This excerpt taken from the FLEX 10-Q filed Aug 8, 2006.
Recent Accounting Pronouncements
In December 2004, the FASB issued Statement of Financial Accounting Standards No. 123 (Revised 2004), Share Based Payment (SFAS 123(R)) which (i) revises SFAS 123 to eliminate the disclosure only provisions of that statement and the alternative to follow the intrinsic value method of accounting under APB 25 and related
interpretations, and (ii) requires a public entity to measure the cost of employee services received in exchange for an award of equity instruments, including grants of employee stock options, based on the grant-date fair value of the award and recognize that cost in its results of operations over the period during which an employee is required to provide the requisite service in exchange for that award. We adopted this statement beginning April 1, 2006. Refer to Note 2, Summary of Accounting Policies, of the Notes to the Consolidated Financial Statements in our Annual Report on Form 10-K for the fiscal year ended March 31, 2006.
In June 2006, the FASB issued Interpretation No. 48, Accounting for Uncertainty in Income Taxes (FIN 48) as an interpretation of FASB Statement No. 109, Accounting for Income Taxes (SFAS 109). This Interpretation clarifies the accounting for uncertainty in income taxes recognized by prescribing a recognition threshold and measurement attribute for the financial statement recognition and measurement of a tax position taken or expected to be taken in a tax return. This Interpretation also provides guidance on de-recognition of tax benefits previously recognized and additional disclosures for unrecognized tax benefits, interest and penalties. The evaluation of a tax position in accordance with this Interpretation begins with a determination as to whether it is more likely than not that a tax position will be sustained upon examination based on the technical merits of the position. A tax position that meets the more-likely-than-not recognition threshold is then measured at the largest amount of benefit that is greater than 50 percent likely of being realized upon ultimate settlement for recognition in the financial statements. FIN 48 is effective no later than fiscal years beginning after December 15, 2006, and is required to be adopted by us in the first quarter of fiscal year 2008. We are currently assessing the impact of the adoption of FIN 48.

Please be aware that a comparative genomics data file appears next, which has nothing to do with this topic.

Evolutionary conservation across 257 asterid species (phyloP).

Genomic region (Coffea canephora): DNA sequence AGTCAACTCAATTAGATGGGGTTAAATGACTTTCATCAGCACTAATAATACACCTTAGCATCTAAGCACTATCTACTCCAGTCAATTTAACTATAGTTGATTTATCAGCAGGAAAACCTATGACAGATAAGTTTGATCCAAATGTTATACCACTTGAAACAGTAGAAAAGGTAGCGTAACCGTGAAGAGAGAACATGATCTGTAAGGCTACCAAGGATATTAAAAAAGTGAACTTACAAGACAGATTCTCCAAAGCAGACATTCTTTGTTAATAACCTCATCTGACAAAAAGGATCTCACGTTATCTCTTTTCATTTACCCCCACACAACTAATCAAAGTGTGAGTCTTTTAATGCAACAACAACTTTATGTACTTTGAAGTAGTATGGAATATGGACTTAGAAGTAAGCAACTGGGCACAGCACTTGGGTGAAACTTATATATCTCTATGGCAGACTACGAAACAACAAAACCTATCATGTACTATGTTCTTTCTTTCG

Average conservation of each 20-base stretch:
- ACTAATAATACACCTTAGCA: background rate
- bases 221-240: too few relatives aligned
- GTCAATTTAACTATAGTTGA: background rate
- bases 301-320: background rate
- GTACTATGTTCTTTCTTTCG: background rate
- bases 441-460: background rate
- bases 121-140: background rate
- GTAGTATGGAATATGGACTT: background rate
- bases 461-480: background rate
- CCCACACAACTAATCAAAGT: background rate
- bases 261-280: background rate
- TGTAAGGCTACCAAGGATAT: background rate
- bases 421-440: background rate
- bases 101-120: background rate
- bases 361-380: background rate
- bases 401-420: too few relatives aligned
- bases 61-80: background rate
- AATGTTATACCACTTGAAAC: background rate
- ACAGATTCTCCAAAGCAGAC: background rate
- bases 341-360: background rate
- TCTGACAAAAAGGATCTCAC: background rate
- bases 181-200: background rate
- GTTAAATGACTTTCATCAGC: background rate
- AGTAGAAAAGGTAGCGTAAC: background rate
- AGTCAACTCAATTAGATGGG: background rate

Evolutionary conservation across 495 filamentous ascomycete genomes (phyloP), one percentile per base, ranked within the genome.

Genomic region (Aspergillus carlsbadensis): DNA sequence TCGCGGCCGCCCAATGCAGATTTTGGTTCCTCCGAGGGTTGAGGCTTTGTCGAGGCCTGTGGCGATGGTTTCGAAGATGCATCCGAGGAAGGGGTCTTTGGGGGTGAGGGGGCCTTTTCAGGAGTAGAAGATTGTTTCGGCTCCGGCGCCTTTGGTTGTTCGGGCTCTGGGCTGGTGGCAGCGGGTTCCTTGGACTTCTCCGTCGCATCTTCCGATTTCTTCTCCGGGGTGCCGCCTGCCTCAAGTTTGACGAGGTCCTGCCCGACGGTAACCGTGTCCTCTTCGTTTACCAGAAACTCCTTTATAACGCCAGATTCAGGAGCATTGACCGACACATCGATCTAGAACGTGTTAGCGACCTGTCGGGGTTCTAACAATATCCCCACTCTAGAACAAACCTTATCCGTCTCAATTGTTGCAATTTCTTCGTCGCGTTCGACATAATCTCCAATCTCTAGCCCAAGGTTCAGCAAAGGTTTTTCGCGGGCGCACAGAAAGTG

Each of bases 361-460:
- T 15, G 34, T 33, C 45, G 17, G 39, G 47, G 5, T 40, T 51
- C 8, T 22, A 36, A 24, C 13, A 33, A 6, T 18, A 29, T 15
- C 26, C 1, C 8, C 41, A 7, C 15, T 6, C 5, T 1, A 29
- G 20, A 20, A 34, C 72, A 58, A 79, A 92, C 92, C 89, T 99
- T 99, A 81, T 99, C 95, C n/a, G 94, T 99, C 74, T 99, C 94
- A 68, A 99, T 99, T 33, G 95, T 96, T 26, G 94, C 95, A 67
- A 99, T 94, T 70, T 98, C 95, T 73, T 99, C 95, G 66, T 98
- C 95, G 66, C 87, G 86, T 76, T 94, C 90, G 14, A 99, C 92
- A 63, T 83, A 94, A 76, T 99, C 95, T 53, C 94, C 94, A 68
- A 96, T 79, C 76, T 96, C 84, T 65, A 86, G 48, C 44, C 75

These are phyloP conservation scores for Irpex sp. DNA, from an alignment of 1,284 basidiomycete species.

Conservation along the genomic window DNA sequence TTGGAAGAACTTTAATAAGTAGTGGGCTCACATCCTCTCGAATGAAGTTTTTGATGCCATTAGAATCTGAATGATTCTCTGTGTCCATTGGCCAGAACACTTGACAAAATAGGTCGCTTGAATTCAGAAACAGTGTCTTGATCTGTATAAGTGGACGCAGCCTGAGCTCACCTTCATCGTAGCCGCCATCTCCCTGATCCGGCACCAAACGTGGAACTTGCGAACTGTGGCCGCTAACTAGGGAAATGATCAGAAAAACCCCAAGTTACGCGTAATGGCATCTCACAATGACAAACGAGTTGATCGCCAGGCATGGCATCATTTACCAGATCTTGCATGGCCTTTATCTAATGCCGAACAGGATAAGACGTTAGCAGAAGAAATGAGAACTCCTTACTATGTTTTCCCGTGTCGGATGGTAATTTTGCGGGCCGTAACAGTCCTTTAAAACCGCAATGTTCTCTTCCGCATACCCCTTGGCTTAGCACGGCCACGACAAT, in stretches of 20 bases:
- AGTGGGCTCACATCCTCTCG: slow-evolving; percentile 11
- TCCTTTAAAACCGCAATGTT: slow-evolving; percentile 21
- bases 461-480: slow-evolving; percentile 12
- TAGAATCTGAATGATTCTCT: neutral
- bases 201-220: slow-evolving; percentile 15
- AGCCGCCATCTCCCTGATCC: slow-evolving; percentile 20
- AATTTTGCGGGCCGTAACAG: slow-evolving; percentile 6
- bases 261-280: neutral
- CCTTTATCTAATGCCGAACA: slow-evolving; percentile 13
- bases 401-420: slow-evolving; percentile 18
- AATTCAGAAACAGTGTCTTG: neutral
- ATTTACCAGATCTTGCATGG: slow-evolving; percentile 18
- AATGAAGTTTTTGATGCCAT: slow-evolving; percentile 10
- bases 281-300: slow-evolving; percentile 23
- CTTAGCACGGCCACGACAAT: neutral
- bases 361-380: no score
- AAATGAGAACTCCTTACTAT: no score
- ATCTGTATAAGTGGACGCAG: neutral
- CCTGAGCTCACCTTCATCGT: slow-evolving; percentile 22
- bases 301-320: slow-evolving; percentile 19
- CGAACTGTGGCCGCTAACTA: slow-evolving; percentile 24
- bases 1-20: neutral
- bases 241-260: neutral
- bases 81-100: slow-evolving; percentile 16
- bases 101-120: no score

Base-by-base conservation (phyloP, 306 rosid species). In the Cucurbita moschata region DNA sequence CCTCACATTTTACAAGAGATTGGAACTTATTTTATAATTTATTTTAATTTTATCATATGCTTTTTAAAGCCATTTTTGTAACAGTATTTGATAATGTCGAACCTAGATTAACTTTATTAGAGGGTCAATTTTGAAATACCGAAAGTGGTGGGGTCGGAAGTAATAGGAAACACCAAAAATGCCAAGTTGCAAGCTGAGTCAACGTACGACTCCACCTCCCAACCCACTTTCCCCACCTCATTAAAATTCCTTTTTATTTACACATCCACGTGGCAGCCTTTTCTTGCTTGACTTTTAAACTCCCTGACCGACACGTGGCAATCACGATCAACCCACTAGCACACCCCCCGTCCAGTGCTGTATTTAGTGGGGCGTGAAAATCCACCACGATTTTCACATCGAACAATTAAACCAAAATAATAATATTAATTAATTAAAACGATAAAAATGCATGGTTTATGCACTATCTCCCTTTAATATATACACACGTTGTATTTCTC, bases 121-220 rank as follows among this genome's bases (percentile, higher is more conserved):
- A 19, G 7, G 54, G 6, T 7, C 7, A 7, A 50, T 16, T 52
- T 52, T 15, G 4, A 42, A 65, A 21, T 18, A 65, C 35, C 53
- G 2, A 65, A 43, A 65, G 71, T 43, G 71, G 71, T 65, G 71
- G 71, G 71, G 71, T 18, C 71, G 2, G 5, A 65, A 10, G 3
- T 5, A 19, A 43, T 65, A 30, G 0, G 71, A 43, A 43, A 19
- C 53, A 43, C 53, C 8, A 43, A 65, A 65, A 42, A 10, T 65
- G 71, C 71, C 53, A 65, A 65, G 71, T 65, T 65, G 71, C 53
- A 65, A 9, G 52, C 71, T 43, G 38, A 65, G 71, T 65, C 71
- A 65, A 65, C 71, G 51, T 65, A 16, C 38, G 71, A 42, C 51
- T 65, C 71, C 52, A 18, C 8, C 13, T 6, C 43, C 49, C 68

This excerpt taken from the FLEX 10-Q filed Feb 8, 2006.
Recent Accounting Pronouncements
In May 2005, the FASB issued SFAS 154, Accounting Changes and Error Corrections. SFAS 154 is a replacement of Accounting Principles Board Opinion No. 20 (APB 20) and FASB Statement No. 3. SFAS 154 provides guidance on the accounting for and reporting of accounting changes and error corrections. It establishes retrospective application, or the latest practicable date, as the required method for reporting a change in accounting principle and the reporting of a correction of an error. SFAS 154 is effective for accounting changes and corrections of errors made in fiscal years beginning after December 15, 2005 and is required to be adopted by us in the first quarter of fiscal year 2007. We do not expect the adoption of SFAS 154 will have a material impact on our consolidated results of operations, financial condition and cash flows.